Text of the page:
One in Four of American Workers are Stressed Out Over Their Financial Circumstances; Consolidated Credit Counseling Services Offers Advice on How Best to Handle Financial Pressures

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American's are beginning to total up thier debt and are stressed out by the results. In just the last year alone consumers have made more than 2.2 trillion dollars in purchases and cash advances on their credit cards. What is even more startling is that most consumers don't have the money to pay their credit card bills. Consolidated Credit gives you the tools to relieve your stress and to confront money problems.

Credit Hell: How to Dig out of Debt

Stressed workers are least likely to perform well on the job because they are constantly reflecting on their current financial situation instead of working. This stress can lead to unhealthy consequences such as drug or alcohol abuse or violent mood swings and excessive fighting with their spouse. 40 to 50 percent of those who are financially stressed have experienced some type of negative impact on their health, according to the Personal Finance Employee Education Foundation.

"People can cause themselves undue stress in a number of ways. Many people get frustrated and angry over the fact that their mortgage, or other bills, are more than their friends or their brothers and sisters, who live in more affordable cities or states. They begin to compare and believe that most people don't have the burden of debt and have a healthier financial future than they do, which results in more stress, explains Howard Dvorkin, founder of Consolidated Credit Counseling Services and author of "Credit Hell: How to Dig Out of Debt".

Dvorkin's tips for dealing with stress and debt are:

  • Confront the problem. Don't ignore your debt; bring it out in the open. This can initially be upsetting, especially when you realize how much debt you really owe. Pay special attention to your credit card debt - these can spiral out of control fast and affect your credit rating.
  • If you are married, talk with your spouse about how you will begin to pay back the money. Vow not to use your credit cards. Speak with a professional who can answer your questions regarding loans, credit card debt, and the amount of time you have to pay them back.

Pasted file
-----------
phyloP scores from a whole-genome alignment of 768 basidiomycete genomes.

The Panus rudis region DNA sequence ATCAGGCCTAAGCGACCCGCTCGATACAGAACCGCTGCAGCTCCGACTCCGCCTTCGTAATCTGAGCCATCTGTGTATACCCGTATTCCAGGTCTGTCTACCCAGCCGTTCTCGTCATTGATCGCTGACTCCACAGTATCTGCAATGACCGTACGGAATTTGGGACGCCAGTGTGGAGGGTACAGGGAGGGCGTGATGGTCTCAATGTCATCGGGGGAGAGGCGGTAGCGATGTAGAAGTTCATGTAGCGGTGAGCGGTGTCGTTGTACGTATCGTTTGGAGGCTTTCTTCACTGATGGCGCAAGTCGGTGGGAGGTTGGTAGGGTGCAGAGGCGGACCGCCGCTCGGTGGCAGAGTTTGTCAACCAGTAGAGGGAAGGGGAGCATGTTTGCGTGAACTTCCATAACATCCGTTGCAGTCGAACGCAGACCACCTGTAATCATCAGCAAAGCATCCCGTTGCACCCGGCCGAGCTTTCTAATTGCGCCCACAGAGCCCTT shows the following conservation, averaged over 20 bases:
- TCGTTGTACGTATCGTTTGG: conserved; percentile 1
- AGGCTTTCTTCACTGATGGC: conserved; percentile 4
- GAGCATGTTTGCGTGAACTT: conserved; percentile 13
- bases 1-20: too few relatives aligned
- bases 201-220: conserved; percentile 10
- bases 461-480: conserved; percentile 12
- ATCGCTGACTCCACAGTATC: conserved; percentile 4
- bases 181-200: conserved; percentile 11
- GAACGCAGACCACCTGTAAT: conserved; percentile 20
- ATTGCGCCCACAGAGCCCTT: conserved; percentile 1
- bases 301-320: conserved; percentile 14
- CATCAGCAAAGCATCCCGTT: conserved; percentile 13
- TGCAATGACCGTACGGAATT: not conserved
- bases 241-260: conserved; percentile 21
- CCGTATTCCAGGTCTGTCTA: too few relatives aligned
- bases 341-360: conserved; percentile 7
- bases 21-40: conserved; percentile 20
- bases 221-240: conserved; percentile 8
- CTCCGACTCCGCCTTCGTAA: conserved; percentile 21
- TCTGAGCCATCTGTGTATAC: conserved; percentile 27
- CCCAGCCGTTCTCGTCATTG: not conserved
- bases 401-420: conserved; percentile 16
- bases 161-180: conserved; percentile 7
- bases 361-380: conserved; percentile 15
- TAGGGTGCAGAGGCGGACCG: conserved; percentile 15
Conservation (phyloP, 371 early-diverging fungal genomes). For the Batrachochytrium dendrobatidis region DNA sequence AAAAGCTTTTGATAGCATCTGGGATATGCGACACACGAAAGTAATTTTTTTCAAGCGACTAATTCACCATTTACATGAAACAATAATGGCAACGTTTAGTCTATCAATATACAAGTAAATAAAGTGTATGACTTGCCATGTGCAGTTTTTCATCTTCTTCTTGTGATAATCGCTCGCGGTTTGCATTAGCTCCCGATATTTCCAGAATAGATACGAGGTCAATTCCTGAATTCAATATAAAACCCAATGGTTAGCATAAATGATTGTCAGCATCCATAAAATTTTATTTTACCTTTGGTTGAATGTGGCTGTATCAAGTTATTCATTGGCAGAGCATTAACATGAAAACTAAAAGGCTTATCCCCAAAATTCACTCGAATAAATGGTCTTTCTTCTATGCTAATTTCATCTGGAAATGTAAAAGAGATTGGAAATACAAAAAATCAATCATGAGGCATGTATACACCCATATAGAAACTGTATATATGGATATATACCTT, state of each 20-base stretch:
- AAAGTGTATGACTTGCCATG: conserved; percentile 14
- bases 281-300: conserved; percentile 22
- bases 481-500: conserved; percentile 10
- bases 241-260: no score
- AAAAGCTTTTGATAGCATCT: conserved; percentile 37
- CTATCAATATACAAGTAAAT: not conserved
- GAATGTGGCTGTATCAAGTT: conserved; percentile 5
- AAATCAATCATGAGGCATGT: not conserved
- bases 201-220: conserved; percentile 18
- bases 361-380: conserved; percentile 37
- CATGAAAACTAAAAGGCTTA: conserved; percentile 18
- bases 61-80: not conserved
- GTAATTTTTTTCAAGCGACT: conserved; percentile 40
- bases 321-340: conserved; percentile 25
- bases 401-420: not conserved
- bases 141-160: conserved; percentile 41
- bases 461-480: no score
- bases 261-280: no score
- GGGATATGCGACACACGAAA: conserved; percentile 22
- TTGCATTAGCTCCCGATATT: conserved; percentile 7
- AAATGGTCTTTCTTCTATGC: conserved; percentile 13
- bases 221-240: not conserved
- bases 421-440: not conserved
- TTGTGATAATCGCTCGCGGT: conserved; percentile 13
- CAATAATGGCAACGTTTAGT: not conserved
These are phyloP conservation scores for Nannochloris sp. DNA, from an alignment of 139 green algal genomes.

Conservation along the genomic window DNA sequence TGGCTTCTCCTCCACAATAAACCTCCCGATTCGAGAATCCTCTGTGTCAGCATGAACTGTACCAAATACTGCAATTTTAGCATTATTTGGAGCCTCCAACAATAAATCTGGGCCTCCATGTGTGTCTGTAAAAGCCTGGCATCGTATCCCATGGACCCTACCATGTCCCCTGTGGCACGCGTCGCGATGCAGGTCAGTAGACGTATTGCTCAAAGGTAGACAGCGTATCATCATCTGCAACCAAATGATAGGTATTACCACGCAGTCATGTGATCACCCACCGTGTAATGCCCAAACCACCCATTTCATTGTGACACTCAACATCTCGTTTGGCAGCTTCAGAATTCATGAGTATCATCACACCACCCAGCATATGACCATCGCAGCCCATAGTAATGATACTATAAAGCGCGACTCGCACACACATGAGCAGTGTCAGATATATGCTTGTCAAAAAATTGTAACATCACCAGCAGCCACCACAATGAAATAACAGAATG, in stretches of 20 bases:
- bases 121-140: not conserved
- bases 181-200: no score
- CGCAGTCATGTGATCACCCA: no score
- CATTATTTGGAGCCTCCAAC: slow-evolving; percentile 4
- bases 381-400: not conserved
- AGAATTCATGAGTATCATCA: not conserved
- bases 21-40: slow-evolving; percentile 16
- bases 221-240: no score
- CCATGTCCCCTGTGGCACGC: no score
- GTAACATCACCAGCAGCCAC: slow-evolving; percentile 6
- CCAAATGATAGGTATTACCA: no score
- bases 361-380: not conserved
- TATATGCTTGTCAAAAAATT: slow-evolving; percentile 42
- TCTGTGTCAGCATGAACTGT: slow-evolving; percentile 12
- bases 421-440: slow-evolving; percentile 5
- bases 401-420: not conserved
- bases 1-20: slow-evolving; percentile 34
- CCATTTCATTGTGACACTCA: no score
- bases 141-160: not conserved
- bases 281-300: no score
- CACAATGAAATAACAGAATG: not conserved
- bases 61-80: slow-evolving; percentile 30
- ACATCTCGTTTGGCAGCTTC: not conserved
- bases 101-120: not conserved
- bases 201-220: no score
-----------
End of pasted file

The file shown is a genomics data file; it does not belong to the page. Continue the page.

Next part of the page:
• Make a commitment that you will pay more than the minimum amounts on the bills you owe - set goals for each bill that you are paying off. It may seem like it will take forever but at least you are committed and now YOU are in control. Repeat to yourself - "I am in control."
  • Many people equate debt with failure and this produces more stress. If you make the plan and begin the long journey back to financial freedom you will also be relieving your stress. Stay away from the things that are the source of your stress, such as your credit card debt, over spending, self deprecation, and anything else you can think of. If you are watching TV and an ad comes on for people in debt, turn the channel. Those ads only serve as a reminder that you are in debt.
  • Most importantly don't think of the worst case scenarios, which some in the medical field call "catastrophizing." Your body does not know the difference between what you are imagining and the reality of the situation, so when you do this you are only causing your body to produce more adrenaline, which in turn generates more stress. Stay positive and stick to your plan - and don't forget to congratulate yourself when you reach a goal.

For more tips and advice about money and stress, debt management, dealing with credit card debt, and how to budget, visit

Consolidated Credit Counseling Service's mission is to help people end financial crisis and solve money problems through education and professional counseling. Consolidated Credit is an industry leader that provides credit counseling and debt management services throughout the United States. Consolidated Credit is a non-profit agency that has helped thousands of individuals and families deal with life-altering credit, debt, and financial issues.


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